School aged:•The Book with No Pictures•Anything Anthony Browne but in particular The Tunnel•Iggy Peck Architect

Many parents get anxious about their children learning to read or being ‘pre-school ready.’ What advice would you give to them?

I think there’s a lot of added pressure on parents these days as their work loads increase and our schedules continue to fill out more and more. I would first say quality over quantity and by this I mean quality time spent reading 1 book a night that involves lots of chatting about the words, illustrations and ideas presented is much more valuable than racing through 3 books to just get story time over and done with to tick off 3 books. When we take the time to talk about what we’re seeing and hearing is where the real learning occurs. So asking our child more literal comprehension questions (can you point to the cat) and inferential questions (I wonder what that charatxwr is thinking when the dog stole her ice cream) engages the leaner to think about what they’re reading and start to make meaning, the whole point to reading! You could point out rhyming words as you read along and say things like ‘hat and bat those words rhyme. Also remembering that book orientation such as distinguishing between the front and back cover of a book, noting the author and illustrator and reading words from left to right are all very important pre literacy skills that can easily be taught in the comfort and safety of your own home.  If you’re child is starting to show an interest in letters I find a fun way is to go on a ‘letter hunt’ starting with the first letter in their name and building from there. Being playful with books in these sorts of ways starts to build a strong early literacy foundation and prepares them for school.

If you had to choose just one bedtime story to read to your daughter for a whole month, what would It be and why?

Ohhhhh thats a tough question! Hahahah we probably do that anyways  kids love repetition and that repetition is so healthy despite it driving parents mad. Again one of the reasons to choose only good quality books! My daughter has been loving the gruffalo at the moment and I could read it over and over again as I love they rhythm and rhyme and that little clever mouse!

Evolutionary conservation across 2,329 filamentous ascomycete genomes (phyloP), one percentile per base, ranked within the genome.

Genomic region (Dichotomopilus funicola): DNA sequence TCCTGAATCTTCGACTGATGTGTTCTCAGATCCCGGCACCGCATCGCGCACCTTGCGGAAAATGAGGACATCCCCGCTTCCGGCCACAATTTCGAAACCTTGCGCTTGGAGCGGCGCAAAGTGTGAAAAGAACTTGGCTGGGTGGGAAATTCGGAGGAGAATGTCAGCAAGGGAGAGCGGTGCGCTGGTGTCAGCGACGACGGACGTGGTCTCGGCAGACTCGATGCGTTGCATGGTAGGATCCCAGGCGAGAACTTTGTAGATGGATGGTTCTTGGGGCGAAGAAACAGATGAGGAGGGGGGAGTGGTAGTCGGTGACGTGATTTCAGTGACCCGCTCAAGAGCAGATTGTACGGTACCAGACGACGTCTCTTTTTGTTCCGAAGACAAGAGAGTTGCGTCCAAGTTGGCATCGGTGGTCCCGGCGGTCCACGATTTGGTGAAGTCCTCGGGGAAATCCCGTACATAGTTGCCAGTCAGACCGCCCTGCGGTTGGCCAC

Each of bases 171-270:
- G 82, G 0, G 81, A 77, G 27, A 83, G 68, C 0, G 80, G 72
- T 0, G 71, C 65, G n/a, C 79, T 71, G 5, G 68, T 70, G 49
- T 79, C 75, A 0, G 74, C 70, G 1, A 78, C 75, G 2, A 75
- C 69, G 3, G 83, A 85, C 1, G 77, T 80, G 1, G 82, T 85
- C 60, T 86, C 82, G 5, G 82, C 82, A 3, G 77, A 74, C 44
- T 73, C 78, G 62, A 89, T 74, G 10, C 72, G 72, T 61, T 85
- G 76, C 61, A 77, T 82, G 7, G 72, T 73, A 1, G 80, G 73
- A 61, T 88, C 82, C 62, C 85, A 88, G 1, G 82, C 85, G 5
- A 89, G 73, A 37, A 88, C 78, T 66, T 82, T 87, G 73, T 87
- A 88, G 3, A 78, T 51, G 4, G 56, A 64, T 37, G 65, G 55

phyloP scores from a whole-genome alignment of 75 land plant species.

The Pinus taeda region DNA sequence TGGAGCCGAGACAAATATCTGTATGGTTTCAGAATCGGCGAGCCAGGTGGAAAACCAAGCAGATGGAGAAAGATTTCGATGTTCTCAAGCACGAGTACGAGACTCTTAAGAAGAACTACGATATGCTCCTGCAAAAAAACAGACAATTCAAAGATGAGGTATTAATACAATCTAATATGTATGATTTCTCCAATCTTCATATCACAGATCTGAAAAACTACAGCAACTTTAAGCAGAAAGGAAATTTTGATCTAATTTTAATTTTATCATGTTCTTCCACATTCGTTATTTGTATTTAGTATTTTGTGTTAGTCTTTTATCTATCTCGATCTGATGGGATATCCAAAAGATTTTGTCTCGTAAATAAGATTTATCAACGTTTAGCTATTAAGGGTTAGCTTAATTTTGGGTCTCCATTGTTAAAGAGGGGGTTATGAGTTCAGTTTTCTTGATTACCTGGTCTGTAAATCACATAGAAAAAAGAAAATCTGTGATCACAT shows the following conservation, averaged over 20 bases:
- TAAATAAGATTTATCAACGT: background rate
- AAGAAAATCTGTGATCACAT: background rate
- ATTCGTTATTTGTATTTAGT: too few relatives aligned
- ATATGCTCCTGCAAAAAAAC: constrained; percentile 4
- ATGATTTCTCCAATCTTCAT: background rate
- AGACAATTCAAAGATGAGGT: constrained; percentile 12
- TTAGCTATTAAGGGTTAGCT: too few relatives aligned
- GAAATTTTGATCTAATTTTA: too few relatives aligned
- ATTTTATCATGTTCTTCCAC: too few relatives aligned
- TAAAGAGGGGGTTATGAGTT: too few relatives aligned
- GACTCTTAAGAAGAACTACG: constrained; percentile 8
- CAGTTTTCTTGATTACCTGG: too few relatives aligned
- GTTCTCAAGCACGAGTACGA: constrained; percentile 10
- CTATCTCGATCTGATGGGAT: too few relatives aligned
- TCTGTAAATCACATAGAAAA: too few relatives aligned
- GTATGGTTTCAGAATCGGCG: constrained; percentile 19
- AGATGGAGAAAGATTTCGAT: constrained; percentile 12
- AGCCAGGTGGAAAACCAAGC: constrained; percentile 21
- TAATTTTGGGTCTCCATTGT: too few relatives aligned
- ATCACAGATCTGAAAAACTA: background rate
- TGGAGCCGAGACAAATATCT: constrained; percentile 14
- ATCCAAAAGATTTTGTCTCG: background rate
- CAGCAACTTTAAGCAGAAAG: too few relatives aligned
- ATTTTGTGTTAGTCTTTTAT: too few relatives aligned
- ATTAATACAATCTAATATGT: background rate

You often reference Montessori in your feed. What drew you to that particular style of learning?

We started out Montessori journey when my daughter was 6 months after a mother from my mums group mentioned she was attending classes with her baby. I was curious and am so glad I followed up by signing up to attend the once weekly 2 hr classes. I was guided by extremely experienced early childhood educators who shared their child development knowledge and montessori principles with us each week. I instantly gravitated towards the idea that babies and children are independent learners and our role as parents is to nurture and foster that independence with a prepared environment and providing freedom within limits. It was also a weekly reminder to me to slow down and observe my child with no judgment and to appreciate where she was developmentally and think about how I could best support that. I have a blog post about my montessori takeaways from our parent child program if anyone is interested to read ️ if you’d like to read here .

Obviously, Instagram only shows us a snippet of people and their personalities. What three words would your friends use to describe you?

Hahaha oh gosh I don’t know if I would want to know! They would probably say that I’m :Curious, Organised and Stripes Obsessed

Finally, how can we find out more about Petit Book Corner? 

On Instagram and Facebook @petitbookcornerMy main platform is instagram as I enjoy the short style blog posts and engaging regularly with my community with videos.I also have a blog where I share reading strategies, tips and book recommendations.www.petitbookcorner.com

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British primary school teacher and mum of 2.